Chain-free property

From Wikipedia, the free encyclopedia
  (Redirected from Chain free property)
Jump to navigation Jump to search

A chain-free property is a property that is being sold by a vendor (home seller) who does not need to purchase a new property after they sell. Only 10% of all property transactions in the United Kingdom are chain-free.[1]

Origins of the term[edit]

The term 'property chain' is common in real estate, especially in the UK. The chain is the line of people buying and selling. For example, there might be a first time buyer trying to purchase a small flat, another person waiting to move from the flat to a small house, another person waiting to move from the small house to a larger house and so on. If one person drops out of the chain, the sellers are not able to continue with their moves and the chain collapses.

Reasons for chain-free properties[edit]

Chain-free properties are available for numerous reasons:

  • Homeowner reasons - the current homeowner has already a new home to move to, the seller is not buying a new home, emigration, selling on behalf of a deceased relative
  • Financial institutions (lenders, banks and building societies) – after acquiring properties thorough repossession, probate or equity release, they are re-sold on the open market. As the seller is a company, not a private individual, there is no property chain.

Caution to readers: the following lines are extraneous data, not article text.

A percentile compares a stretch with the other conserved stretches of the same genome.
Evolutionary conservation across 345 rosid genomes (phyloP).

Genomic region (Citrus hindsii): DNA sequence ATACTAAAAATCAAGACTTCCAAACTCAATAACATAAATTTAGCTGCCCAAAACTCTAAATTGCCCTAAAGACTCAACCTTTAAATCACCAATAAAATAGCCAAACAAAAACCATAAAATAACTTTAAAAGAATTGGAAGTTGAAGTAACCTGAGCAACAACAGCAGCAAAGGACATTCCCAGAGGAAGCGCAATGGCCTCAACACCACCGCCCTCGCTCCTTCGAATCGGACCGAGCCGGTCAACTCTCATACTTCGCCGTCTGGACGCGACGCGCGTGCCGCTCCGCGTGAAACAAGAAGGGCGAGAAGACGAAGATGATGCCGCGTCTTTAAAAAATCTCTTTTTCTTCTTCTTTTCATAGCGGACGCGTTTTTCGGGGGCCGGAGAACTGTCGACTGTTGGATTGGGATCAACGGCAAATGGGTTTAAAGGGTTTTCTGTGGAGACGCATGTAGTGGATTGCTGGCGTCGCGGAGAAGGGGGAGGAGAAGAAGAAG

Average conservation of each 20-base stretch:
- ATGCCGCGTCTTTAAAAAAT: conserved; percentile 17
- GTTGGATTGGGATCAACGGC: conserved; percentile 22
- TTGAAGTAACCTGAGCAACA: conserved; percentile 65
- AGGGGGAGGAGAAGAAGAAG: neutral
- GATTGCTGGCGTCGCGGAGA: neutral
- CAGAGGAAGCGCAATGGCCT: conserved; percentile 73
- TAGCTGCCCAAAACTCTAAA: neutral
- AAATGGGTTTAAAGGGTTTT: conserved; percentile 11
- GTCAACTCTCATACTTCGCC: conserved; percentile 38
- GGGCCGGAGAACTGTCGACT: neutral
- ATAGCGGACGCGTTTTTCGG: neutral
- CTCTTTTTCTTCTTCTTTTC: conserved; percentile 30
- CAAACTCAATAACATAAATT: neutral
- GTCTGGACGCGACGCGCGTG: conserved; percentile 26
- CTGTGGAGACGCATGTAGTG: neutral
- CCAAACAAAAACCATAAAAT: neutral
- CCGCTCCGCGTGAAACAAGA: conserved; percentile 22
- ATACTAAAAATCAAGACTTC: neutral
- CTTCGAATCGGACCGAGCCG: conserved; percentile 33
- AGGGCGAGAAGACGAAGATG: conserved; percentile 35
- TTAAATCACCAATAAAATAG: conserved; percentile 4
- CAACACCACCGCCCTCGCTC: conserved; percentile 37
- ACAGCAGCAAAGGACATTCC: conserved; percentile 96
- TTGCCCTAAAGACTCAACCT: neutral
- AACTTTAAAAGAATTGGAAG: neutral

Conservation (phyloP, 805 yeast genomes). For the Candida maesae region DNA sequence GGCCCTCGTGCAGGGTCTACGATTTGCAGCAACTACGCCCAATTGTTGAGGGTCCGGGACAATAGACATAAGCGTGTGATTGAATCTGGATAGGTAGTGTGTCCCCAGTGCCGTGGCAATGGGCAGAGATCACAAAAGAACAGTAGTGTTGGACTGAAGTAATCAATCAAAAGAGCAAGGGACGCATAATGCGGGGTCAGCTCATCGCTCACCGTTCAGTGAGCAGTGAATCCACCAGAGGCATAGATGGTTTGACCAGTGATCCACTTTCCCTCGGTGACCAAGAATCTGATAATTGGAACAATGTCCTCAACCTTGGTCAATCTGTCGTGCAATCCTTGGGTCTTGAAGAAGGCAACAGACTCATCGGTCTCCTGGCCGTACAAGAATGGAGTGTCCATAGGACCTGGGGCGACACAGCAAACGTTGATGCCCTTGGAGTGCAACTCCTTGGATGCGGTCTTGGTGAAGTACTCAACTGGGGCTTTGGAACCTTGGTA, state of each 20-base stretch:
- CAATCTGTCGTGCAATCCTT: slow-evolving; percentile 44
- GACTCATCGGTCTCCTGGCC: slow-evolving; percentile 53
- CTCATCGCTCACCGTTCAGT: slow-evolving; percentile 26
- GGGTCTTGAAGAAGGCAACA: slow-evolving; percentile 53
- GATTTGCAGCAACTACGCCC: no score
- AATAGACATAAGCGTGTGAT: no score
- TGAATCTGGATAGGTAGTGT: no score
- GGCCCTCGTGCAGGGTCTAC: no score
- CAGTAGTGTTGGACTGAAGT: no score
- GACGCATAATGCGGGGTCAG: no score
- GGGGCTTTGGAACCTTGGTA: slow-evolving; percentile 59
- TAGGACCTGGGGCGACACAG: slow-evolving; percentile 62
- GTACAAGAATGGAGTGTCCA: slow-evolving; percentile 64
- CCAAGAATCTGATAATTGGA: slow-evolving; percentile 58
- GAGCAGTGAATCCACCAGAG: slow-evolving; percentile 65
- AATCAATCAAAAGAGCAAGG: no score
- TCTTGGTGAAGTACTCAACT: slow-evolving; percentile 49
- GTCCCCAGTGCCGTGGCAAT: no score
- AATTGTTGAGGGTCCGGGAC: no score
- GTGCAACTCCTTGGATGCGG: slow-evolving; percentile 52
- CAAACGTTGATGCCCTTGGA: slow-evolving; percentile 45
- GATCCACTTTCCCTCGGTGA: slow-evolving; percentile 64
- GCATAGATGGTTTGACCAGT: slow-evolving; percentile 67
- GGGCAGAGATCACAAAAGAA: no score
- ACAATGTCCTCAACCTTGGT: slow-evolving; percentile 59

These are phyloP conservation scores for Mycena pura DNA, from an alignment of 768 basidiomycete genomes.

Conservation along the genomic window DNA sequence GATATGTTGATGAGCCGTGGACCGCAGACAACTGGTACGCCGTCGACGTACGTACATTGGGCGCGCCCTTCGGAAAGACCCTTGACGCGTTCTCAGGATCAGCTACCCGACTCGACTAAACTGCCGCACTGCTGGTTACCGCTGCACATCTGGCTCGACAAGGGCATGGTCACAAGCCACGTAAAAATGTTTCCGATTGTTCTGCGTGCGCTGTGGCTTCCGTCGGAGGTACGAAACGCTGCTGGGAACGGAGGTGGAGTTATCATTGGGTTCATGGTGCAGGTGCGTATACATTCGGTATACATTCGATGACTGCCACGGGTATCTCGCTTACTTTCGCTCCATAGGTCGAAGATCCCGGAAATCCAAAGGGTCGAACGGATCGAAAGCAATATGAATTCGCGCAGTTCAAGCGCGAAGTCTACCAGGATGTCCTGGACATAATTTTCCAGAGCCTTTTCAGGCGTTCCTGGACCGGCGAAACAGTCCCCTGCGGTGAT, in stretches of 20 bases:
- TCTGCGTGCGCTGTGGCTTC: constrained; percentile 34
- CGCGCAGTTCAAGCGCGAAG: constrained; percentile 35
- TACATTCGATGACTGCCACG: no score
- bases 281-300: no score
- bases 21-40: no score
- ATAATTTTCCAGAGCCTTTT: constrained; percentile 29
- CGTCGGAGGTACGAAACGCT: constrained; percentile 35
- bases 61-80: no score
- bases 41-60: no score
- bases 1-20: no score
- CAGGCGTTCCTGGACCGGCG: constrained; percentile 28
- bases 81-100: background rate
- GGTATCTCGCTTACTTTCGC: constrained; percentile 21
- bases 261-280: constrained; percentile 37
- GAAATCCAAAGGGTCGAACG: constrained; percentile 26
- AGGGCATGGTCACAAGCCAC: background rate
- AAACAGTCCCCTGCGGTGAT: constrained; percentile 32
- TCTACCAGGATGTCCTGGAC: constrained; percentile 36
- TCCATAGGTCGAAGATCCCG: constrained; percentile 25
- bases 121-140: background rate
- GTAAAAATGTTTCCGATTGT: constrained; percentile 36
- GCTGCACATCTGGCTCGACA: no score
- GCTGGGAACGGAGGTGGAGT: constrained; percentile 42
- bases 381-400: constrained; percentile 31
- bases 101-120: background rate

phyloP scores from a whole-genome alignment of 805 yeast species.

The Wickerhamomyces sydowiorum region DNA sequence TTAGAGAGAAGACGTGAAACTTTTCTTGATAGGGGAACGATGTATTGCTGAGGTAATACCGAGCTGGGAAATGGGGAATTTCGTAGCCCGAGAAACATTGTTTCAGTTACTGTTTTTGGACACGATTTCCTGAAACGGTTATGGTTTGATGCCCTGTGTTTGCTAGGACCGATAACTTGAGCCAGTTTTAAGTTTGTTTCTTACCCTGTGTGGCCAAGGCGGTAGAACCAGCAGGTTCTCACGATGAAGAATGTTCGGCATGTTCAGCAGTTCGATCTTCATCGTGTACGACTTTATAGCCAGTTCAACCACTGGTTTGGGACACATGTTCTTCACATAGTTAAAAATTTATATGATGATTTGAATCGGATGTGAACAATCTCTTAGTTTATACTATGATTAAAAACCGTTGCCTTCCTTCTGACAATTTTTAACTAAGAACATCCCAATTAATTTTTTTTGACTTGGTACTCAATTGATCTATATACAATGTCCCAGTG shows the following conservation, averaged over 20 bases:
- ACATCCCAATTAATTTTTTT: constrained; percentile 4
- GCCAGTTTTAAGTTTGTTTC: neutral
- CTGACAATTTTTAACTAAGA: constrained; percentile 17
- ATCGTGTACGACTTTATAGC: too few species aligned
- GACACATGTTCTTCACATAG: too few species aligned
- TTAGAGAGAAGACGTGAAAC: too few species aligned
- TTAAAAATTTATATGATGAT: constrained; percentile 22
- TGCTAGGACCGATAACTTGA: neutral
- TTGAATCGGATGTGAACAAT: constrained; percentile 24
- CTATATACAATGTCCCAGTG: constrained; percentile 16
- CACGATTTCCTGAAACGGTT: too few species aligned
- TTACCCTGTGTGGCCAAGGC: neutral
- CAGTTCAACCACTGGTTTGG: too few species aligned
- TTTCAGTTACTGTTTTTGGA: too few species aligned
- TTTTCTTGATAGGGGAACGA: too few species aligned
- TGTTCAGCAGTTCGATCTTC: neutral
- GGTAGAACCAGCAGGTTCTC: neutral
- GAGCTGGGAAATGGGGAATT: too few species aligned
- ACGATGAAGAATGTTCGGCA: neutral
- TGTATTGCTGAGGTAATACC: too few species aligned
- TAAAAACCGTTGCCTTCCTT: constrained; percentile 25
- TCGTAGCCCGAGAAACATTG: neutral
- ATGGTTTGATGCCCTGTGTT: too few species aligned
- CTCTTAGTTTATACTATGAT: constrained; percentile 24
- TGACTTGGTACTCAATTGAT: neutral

• Home builders – properties that have been acquired in a part-exchange transaction and are being re-sold on the open market. As above, the vendor is a company, not a private individual so there is no property chain.
  • Professional Investors – properties that have been acquired as part of a portfolio, not for the owner to reside but as investments. Although a private individual, the vendor is selling for business reasons, not to enable them to move on, making the property sale chain-free.

Recent rise in volumes and popularity among home buyers[edit]

The sale of chain-free properties has risen in the past two years, mainly due to the rising number of properties being repossessed in light of the credit crunch. After repossessing properties, lenders look to sell the properties on so they can unlock the cash tied up in them and use it to rebuild their damaged mortgage books. With house prices falling in the past two years, these properties are usually priced to sell quickly to limit any losses on the properties.

Therefore, there are obvious benefits in purchasing a chain-free property:

  • They are priced to sell in a short timeframe, making them usually slightly below the general market value.
  • Unlike a traditional purchase, where the ability of a ‘chain’ of buyers and sellers to move affects a purchase, there are only two parties involved in the purchase of a chain-free property – the buyer and the seller – making it a much simpler transaction.[2]

See also[edit]

References[edit]

  1. ^ "How to stop a house chain collapsing". The Independent. 8 March 2006. Retrieved 2013-07-06.
  2. ^ "What is a Property Chain?". www.readysteadysell.co.uk. 21 September 2016. Retrieved 21 September 2016.